Keyword
in
Collection
Date
to
Download Folder

0 items

Houstonian 1987
The University
Citation
MLA
APA
Chicago/Turabian
Students of the University of Houston. Houstonian 1987 - The University. Special Collections, University of Houston Libraries. University of Houston Digital Library. Web. April 19, 2014. http://digital.lib.uh.edu/collection/yearb/item/25027/show/24712.

Disclaimer: This is a general citation for reference purposes. Please consult the most recent edition of your style manual for the proper formatting of the type of source you are citing. If the date given in the citation does not match the date on the digital item, use the more accurate date below the digital item.

Students of the University of Houston. Houstonian 1987 - The University. Houstonian Yearbook Collection. Special Collections, University of Houston Libraries. Retrieved from http://digital.lib.uh.edu/collection/yearb/item/25027/show/24712

Disclaimer: This is a general citation for reference purposes. Please consult the most recent edition of your style manual for the proper formatting of the type of source you are citing. If the date given in the citation does not match the date on the digital item, use the more accurate date below the digital item.

Students of the University of Houston, Houstonian 1987 - The University, Houstonian Yearbook Collection, Special Collections, University of Houston Libraries, accessed April 19, 2014, http://digital.lib.uh.edu/collection/yearb/item/25027/show/24712.

Disclaimer: This is a general citation for reference purposes. Please consult the most recent edition of your style manual for the proper formatting of the type of source you are citing. If the date given in the citation does not match the date on the digital item, use the more accurate date below the digital item.

URL
Embed Image
Compound Item Description
Title Houstonian 1987
Creator (LCNAF)
  • Students of the University of Houston
Caption The Houstonian is the official yearbook of the University of Houston.
Subject.Name (LCNAF)
  • University of Houston
Repository Special Collections, University of Houston Libraries
Use and Reproduction This image is in the public domain and may be used freely. If publishing in print, electronically, or on a website, please use the citation button above. To request higher resolution images, please use the Request High Res button above.
File name index.cpd
Item Description
Title The University
Creator (LCNAF)
  • Students of the University of Houston
Caption The Houstonian is the official yearbook of the University of Houston.
Subject.Name (LCNAF)
  • University of Houston
Repository Special Collections, University of Houston Libraries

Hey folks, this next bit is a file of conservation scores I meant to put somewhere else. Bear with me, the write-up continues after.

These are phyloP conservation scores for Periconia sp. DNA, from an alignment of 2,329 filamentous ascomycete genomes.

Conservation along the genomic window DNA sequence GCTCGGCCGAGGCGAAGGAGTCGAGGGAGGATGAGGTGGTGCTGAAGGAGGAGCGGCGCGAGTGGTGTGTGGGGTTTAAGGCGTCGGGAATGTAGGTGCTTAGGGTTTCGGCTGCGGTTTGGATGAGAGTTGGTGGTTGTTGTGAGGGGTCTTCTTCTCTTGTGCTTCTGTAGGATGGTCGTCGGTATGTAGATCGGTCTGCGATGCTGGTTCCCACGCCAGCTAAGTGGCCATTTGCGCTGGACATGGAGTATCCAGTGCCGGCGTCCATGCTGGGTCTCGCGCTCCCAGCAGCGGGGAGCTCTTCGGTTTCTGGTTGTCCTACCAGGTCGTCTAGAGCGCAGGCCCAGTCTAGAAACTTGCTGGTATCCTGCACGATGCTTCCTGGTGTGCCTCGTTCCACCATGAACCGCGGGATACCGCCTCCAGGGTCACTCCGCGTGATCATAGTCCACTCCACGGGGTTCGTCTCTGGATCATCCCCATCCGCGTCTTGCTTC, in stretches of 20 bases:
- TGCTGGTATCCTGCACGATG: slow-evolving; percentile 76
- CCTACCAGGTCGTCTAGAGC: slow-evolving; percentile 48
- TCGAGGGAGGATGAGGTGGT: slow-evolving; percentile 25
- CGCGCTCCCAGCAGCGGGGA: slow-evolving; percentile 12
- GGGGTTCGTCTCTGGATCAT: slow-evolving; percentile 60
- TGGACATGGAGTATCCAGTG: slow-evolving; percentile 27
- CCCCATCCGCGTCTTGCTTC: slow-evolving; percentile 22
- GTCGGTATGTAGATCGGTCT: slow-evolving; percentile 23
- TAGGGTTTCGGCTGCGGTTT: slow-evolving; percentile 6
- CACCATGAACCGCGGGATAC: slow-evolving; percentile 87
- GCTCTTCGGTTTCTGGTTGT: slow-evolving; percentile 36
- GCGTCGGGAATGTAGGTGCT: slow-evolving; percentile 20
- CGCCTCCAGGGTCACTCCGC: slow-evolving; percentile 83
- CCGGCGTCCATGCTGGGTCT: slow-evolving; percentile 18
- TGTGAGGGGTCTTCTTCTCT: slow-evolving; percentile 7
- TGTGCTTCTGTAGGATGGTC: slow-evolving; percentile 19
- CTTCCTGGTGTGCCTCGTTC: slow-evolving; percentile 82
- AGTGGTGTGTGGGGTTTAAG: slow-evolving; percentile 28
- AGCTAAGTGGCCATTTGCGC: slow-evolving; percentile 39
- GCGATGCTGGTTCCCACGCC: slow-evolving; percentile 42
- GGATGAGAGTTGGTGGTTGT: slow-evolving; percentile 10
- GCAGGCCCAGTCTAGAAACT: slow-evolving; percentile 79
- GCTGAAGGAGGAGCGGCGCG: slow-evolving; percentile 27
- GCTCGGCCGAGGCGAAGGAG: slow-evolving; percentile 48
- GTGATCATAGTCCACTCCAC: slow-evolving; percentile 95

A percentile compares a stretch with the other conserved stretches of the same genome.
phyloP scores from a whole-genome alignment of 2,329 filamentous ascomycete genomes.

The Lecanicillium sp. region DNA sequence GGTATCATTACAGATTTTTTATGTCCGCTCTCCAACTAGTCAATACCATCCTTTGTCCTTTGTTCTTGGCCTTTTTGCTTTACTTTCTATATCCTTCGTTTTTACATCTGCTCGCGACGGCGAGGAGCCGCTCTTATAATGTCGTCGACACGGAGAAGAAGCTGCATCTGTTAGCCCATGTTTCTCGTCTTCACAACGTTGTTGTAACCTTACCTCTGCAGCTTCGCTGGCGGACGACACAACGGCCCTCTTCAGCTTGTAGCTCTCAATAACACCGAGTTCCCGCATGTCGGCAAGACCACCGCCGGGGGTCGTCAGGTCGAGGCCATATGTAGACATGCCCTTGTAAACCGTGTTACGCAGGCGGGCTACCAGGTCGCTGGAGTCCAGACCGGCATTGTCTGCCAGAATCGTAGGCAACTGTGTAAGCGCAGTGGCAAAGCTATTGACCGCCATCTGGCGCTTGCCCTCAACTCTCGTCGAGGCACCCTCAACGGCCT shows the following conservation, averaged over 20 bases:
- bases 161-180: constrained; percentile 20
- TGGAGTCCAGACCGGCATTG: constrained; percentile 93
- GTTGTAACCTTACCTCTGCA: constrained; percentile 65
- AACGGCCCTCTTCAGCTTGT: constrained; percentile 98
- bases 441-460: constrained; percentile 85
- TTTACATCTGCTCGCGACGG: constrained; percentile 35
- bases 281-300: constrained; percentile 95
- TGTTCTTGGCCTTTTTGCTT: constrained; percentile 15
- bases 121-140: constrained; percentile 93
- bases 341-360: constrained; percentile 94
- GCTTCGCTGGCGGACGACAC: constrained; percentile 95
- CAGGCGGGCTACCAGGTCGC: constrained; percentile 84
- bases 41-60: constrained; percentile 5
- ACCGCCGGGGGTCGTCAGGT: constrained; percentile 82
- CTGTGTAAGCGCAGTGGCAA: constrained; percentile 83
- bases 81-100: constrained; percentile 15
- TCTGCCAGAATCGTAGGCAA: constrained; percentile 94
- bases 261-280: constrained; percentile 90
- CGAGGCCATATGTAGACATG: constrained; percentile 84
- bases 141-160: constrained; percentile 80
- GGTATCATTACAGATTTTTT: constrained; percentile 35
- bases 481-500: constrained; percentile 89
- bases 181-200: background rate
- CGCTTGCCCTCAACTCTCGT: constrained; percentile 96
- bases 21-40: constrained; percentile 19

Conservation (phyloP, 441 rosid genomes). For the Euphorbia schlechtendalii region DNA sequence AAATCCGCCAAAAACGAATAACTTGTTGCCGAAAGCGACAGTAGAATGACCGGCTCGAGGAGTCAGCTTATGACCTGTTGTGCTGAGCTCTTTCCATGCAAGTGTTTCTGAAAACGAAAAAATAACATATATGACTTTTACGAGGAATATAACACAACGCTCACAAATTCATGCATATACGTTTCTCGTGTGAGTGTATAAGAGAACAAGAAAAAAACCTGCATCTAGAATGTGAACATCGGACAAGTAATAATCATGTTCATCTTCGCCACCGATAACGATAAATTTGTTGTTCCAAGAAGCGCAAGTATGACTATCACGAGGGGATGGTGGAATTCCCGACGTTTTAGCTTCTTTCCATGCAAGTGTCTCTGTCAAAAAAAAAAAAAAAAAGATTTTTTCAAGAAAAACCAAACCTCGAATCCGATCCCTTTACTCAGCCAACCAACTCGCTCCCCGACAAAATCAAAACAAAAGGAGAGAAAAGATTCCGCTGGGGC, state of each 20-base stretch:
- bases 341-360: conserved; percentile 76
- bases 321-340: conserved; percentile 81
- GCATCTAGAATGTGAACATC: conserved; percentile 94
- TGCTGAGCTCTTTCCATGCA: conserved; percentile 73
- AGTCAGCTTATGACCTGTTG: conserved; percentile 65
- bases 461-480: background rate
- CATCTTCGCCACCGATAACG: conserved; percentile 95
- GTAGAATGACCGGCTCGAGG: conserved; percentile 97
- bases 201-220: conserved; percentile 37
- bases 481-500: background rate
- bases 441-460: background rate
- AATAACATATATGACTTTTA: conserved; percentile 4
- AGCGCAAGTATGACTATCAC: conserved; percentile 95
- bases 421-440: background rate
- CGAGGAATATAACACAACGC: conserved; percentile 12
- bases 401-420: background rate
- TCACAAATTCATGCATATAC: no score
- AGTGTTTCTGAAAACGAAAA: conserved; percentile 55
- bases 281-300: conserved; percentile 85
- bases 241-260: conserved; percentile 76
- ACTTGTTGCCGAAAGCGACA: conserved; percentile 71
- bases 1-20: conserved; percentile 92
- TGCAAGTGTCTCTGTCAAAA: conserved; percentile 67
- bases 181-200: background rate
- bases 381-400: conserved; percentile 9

Use and Reproduction This image is in the public domain and may be used freely. If publishing in print, electronically, or on a website, please use the citation button above. To request higher resolution images, please use the Request High Res button above.
File name yearb_1987_084.jpg
Transcript Calling the failure to perform that role an abdication of responsibility, Lede said, "There are two worlds in Third Ward, those who are part of the community, that live in the community and are involved, and those who are transients." She claims that the difference between UH and TSU is that "you have one institution that is a part of the community, and another institution that is in the community. Unless the university tailors programs which mandate in- volvment, particularly where there is a difference in income levels, that's what you have, a high degree of transiency." Looking for solutions to area problems, Lede suggested that a combined effort involving all area institutions could revitalize the neighborhood socially, psychologically, and economically. Moore agrees that the universities can be instrumental in improving the quality of life in the community, but in a much less direct way than that proposed by Lede. He said, "I see a lot of common interest between TSU and UH in improving the student environment. As more students live in the area, more and better businesses are present to help everybody." Moore also thinks that UH can play an important role in minority education, and as a major employer in the area. He said "Economic development is a spinoff of what we do, but it is not our primary purpose. While it is tempting to think we can provide a direct solution, I think that is a mistake. What we do best, and what the state asks us to do, is to provide education for people at the college and graduate level, and to conduct research." Moore challenged the idea that UH is not involved in the surrounding area. "There are a lot of projects we do in the community," he said. "We do outreach in the arts, the School of Education does outreach programs and other schools within the university do outreach programs that are related to their mission and that have practical consequences for the community." UH has been highly involved in two area magnet schools, and the School of Optometry provides much needed services to the community. Dr. Jerald Strickland, an Associate Dean with the Optometry College, said that surveys show as much as 20 percent of the customers that visit the on-campus clinic level within a few miles of UH. He said the clinic offers services to some people on a "pay- what-you-can basis," and that he knows of no one who has been turned away. The call for economic revi- talization in Third Ward presents some sticky questions. John Gildrebloom, a sociology professor at UH, thinks that UH could play an important role in economic revitalization. He talked about the possibility of a center for neighborhood development that would be attached to UH's Center for Public Policy. Gilderbloom envisions a program in which the university would help rehabilitate and build up neglected neighborhoods. "We are active- • ly talking about developing a whole program around that," he said. "I think a key need is to really work in these neglected neighborhoods and an excellent place to start would be the Third Ward." Gilderbloom called the neighborhood "a fascinating area," and said it would be a good laboratory for both students and professors. Both Gilderbloom and Bullard think the Third Ward will experience some kind of revitalization when the economy turns around. Both sociologists think the best way for that change to occur is through a joint venture involving both universities, the community, businesses, and city and state government. But Bullard sees some obstacles to this process. He said he isn't sure a joint venture is possible given the climate of mistrust and the history of development in Houston. "Houston does not have a good record in terms of redeveloping areas and minimizing displacement," said Bullard. He said the city is not real big on public-private joint ventures either. "Generally private initiative is considered the best route," he said. "If the government gets involved, it has to have a plan for replacement housing and that type of thing. So the city has taken a hands- off approach and let the private sector do its thing." Bullard said private sector redevelopment has lead to some problems. "Ultimately what happens is you have the displacement and you have the distrust and Paul Vincent Kuntz — shown here posing with two of his favorite subjects, Roosevelt Gunnie and Ida B. Johnson-Gunnie — began a two year commitment to photograph the Third Ward in January, 1986. Kuntz hopes that after the project's completion in January, 1988 he will be able to exhibit the series in its entirety. t 9 %'•■$. i -1 84